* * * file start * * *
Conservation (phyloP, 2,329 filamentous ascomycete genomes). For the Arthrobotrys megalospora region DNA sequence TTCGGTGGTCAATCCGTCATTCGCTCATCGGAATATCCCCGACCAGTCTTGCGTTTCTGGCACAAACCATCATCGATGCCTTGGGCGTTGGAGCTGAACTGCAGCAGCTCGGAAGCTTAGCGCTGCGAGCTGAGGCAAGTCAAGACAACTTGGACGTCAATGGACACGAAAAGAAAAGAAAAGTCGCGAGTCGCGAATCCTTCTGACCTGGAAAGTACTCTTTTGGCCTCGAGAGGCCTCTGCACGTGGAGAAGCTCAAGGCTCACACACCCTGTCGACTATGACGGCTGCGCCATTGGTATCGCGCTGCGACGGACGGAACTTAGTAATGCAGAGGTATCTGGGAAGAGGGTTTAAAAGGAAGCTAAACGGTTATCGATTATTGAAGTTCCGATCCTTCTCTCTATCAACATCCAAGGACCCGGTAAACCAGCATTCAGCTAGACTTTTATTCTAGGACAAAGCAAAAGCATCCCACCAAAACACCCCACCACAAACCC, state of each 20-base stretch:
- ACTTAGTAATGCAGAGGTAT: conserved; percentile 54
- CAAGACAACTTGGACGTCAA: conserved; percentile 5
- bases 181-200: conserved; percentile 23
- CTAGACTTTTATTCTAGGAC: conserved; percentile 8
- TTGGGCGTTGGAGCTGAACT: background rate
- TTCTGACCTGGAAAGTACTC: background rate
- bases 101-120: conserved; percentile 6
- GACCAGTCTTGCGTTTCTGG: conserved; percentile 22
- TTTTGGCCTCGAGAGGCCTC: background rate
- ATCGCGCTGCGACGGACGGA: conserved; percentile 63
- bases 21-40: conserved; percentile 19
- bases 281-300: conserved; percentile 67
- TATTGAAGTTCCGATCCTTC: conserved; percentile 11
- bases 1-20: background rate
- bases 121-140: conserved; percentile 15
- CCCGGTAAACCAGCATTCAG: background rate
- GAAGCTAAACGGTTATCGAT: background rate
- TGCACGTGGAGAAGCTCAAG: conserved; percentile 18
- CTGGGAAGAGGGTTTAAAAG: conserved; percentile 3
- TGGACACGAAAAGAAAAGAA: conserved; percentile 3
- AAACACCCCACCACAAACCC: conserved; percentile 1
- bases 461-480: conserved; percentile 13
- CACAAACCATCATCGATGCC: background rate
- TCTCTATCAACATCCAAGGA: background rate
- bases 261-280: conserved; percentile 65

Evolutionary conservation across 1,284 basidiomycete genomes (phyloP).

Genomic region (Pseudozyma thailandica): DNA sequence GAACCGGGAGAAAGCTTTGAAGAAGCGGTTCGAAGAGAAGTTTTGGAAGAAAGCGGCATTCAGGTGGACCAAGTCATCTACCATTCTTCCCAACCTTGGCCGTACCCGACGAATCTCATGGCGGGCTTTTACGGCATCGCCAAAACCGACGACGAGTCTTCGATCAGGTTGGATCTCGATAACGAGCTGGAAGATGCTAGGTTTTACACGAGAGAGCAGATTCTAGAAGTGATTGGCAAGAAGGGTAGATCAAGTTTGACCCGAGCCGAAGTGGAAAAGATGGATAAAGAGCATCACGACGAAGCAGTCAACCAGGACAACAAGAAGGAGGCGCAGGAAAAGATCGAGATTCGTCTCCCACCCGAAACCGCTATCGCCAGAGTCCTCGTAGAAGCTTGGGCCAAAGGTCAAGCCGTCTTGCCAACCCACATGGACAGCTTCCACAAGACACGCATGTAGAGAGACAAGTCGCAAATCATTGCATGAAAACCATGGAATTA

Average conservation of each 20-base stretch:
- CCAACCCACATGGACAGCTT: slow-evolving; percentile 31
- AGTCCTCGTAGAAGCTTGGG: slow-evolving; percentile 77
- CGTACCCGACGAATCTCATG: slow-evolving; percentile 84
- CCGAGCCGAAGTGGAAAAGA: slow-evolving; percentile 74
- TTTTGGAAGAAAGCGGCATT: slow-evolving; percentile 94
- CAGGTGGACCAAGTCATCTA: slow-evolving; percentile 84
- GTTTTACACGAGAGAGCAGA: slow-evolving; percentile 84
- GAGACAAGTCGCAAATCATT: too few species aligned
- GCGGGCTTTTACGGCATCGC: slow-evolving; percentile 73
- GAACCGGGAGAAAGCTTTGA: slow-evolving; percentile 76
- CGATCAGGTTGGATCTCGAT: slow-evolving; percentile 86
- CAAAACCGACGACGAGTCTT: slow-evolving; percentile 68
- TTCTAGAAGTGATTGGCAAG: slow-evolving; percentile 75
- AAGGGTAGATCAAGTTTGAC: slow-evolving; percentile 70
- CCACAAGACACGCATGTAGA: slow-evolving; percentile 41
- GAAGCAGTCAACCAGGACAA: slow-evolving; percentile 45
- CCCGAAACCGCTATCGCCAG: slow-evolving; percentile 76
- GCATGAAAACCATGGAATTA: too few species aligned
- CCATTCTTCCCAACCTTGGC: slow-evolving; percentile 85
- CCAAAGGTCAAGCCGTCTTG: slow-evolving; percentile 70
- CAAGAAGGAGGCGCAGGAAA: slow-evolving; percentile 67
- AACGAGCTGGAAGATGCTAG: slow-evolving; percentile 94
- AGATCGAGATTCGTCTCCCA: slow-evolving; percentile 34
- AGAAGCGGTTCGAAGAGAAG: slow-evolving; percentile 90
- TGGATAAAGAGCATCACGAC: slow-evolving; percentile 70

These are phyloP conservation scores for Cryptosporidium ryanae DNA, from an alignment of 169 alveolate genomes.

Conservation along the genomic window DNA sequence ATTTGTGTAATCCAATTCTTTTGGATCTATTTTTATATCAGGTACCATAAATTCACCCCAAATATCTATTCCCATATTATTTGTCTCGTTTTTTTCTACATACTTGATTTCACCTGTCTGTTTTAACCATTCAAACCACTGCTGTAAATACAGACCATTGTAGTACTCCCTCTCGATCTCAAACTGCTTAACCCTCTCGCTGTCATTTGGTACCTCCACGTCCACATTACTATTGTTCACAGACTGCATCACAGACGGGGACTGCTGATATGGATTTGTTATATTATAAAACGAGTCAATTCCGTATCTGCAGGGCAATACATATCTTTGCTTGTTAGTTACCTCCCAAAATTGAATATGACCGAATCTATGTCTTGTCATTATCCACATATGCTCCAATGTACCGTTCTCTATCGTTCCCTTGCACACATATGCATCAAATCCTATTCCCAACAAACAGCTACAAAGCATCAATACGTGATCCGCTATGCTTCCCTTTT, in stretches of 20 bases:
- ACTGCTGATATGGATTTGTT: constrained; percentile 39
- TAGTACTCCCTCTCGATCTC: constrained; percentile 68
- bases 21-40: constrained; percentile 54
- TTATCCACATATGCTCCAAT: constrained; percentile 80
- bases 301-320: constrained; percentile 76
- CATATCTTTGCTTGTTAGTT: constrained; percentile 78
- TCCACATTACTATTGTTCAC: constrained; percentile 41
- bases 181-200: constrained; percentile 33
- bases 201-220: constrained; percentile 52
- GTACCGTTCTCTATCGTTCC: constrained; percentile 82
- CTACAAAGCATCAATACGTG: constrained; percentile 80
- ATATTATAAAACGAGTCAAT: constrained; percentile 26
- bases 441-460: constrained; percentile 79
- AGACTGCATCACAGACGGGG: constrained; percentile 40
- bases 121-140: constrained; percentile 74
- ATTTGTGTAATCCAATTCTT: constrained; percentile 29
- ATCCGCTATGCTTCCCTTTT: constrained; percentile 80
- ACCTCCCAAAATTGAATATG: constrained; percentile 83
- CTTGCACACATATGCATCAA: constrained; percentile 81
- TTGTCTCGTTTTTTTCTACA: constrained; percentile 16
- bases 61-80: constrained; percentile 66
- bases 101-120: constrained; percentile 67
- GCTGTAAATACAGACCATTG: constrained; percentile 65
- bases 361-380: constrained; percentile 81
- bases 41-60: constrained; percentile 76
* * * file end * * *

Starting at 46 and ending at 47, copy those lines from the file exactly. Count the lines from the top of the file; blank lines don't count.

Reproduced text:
- CCCGAAACCGCTATCGCCAG: slow-evolving; percentile 76
- GCATGAAAACCATGGAATTA: too few species aligned